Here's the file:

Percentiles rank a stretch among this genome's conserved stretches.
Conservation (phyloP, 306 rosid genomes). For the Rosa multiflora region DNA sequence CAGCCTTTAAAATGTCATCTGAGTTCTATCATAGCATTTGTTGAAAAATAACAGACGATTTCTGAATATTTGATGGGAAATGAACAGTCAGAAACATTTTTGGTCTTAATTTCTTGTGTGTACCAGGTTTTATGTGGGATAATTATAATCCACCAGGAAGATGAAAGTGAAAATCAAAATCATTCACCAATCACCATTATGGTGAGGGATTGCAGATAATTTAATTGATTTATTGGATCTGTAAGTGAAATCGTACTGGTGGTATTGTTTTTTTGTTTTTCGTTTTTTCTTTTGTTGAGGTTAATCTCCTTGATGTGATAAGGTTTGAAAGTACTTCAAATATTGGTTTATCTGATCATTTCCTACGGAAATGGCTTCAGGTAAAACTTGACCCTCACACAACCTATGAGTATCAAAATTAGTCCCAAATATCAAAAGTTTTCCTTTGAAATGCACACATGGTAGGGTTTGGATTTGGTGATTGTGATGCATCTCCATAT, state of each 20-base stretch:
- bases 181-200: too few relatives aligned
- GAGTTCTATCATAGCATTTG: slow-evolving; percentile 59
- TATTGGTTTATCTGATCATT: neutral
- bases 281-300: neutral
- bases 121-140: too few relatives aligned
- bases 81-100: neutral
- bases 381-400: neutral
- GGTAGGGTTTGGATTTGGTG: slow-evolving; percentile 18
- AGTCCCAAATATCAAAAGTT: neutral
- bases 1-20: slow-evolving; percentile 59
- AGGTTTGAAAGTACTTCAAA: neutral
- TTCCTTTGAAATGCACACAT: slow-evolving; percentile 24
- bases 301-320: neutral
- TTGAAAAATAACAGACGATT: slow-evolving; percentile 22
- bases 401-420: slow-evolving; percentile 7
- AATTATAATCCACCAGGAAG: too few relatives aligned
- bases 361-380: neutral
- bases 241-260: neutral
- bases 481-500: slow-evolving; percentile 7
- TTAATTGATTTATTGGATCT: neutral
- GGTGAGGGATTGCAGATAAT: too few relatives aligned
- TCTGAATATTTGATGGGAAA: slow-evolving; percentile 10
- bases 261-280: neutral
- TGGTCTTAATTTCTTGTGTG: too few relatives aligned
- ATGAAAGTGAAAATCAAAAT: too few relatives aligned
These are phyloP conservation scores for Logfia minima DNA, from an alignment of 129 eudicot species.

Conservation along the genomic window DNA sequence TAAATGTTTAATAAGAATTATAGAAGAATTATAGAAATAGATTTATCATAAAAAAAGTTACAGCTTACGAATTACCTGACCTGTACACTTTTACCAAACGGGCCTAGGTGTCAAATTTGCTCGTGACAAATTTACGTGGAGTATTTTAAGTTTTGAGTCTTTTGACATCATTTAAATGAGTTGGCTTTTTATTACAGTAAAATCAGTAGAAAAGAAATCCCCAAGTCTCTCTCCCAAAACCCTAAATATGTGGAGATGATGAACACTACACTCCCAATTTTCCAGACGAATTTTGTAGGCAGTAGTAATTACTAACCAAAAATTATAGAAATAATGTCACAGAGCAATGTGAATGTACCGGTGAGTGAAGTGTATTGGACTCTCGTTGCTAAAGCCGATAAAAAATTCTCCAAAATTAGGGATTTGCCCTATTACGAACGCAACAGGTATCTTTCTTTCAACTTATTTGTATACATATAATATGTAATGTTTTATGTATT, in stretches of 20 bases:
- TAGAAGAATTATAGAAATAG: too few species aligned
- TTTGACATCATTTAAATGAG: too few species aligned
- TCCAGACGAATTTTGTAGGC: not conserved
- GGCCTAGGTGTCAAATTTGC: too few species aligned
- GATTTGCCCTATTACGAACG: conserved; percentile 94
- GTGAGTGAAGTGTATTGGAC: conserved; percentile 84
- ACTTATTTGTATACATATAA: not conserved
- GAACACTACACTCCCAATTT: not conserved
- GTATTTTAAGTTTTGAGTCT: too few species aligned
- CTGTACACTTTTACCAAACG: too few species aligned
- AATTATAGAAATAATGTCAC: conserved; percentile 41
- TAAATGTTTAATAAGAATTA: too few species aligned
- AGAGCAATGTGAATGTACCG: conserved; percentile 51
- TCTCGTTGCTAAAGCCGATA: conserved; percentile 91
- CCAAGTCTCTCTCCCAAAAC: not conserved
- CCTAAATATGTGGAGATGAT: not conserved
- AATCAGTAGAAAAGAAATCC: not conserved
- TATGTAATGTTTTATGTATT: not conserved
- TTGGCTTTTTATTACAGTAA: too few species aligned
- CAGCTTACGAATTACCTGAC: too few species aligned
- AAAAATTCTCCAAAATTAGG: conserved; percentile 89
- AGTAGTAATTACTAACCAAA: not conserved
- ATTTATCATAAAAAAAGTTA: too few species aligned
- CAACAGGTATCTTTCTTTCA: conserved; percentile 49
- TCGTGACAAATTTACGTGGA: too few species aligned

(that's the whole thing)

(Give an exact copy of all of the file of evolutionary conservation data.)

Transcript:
Percentiles rank a stretch among this genome's conserved stretches.
Conservation (phyloP, 306 rosid genomes). For the Rosa multiflora region DNA sequence CAGCCTTTAAAATGTCATCTGAGTTCTATCATAGCATTTGTTGAAAAATAACAGACGATTTCTGAATATTTGATGGGAAATGAACAGTCAGAAACATTTTTGGTCTTAATTTCTTGTGTGTACCAGGTTTTATGTGGGATAATTATAATCCACCAGGAAGATGAAAGTGAAAATCAAAATCATTCACCAATCACCATTATGGTGAGGGATTGCAGATAATTTAATTGATTTATTGGATCTGTAAGTGAAATCGTACTGGTGGTATTGTTTTTTTGTTTTTCGTTTTTTCTTTTGTTGAGGTTAATCTCCTTGATGTGATAAGGTTTGAAAGTACTTCAAATATTGGTTTATCTGATCATTTCCTACGGAAATGGCTTCAGGTAAAACTTGACCCTCACACAACCTATGAGTATCAAAATTAGTCCCAAATATCAAAAGTTTTCCTTTGAAATGCACACATGGTAGGGTTTGGATTTGGTGATTGTGATGCATCTCCATAT, state of each 20-base stretch:
- bases 181-200: too few relatives aligned
- GAGTTCTATCATAGCATTTG: slow-evolving; percentile 59
- TATTGGTTTATCTGATCATT: neutral
- bases 281-300: neutral
- bases 121-140: too few relatives aligned
- bases 81-100: neutral
- bases 381-400: neutral
- GGTAGGGTTTGGATTTGGTG: slow-evolving; percentile 18
- AGTCCCAAATATCAAAAGTT: neutral
- bases 1-20: slow-evolving; percentile 59
- AGGTTTGAAAGTACTTCAAA: neutral
- TTCCTTTGAAATGCACACAT: slow-evolving; percentile 24
- bases 301-320: neutral
- TTGAAAAATAACAGACGATT: slow-evolving; percentile 22
- bases 401-420: slow-evolving; percentile 7
- AATTATAATCCACCAGGAAG: too few relatives aligned
- bases 361-380: neutral
- bases 241-260: neutral
- bases 481-500: slow-evolving; percentile 7
- TTAATTGATTTATTGGATCT: neutral
- GGTGAGGGATTGCAGATAAT: too few relatives aligned
- TCTGAATATTTGATGGGAAA: slow-evolving; percentile 10
- bases 261-280: neutral
- TGGTCTTAATTTCTTGTGTG: too few relatives aligned
- ATGAAAGTGAAAATCAAAAT: too few relatives aligned
These are phyloP conservation scores for Logfia minima DNA, from an alignment of 129 eudicot species.

Conservation along the genomic window DNA sequence TAAATGTTTAATAAGAATTATAGAAGAATTATAGAAATAGATTTATCATAAAAAAAGTTACAGCTTACGAATTACCTGACCTGTACACTTTTACCAAACGGGCCTAGGTGTCAAATTTGCTCGTGACAAATTTACGTGGAGTATTTTAAGTTTTGAGTCTTTTGACATCATTTAAATGAGTTGGCTTTTTATTACAGTAAAATCAGTAGAAAAGAAATCCCCAAGTCTCTCTCCCAAAACCCTAAATATGTGGAGATGATGAACACTACACTCCCAATTTTCCAGACGAATTTTGTAGGCAGTAGTAATTACTAACCAAAAATTATAGAAATAATGTCACAGAGCAATGTGAATGTACCGGTGAGTGAAGTGTATTGGACTCTCGTTGCTAAAGCCGATAAAAAATTCTCCAAAATTAGGGATTTGCCCTATTACGAACGCAACAGGTATCTTTCTTTCAACTTATTTGTATACATATAATATGTAATGTTTTATGTATT, in stretches of 20 bases:
- TAGAAGAATTATAGAAATAG: too few species aligned
- TTTGACATCATTTAAATGAG: too few species aligned
- TCCAGACGAATTTTGTAGGC: not conserved
- GGCCTAGGTGTCAAATTTGC: too few species aligned
- GATTTGCCCTATTACGAACG: conserved; percentile 94
- GTGAGTGAAGTGTATTGGAC: conserved; percentile 84
- ACTTATTTGTATACATATAA: not conserved
- GAACACTACACTCCCAATTT: not conserved
- GTATTTTAAGTTTTGAGTCT: too few species aligned
- CTGTACACTTTTACCAAACG: too few species aligned
- AATTATAGAAATAATGTCAC: conserved; percentile 41
- TAAATGTTTAATAAGAATTA: too few species aligned
- AGAGCAATGTGAATGTACCG: conserved; percentile 51
- TCTCGTTGCTAAAGCCGATA: conserved; percentile 91
- CCAAGTCTCTCTCCCAAAAC: not conserved
- CCTAAATATGTGGAGATGAT: not conserved
- AATCAGTAGAAAAGAAATCC: not conserved
- TATGTAATGTTTTATGTATT: not conserved
- TTGGCTTTTTATTACAGTAA: too few species aligned
- CAGCTTACGAATTACCTGAC: too few species aligned
- AAAAATTCTCCAAAATTAGG: conserved; percentile 89
- AGTAGTAATTACTAACCAAA: not conserved
- ATTTATCATAAAAAAAGTTA: too few species aligned
- CAACAGGTATCTTTCTTTCA: conserved; percentile 49
- TCGTGACAAATTTACGTGGA: too few species aligned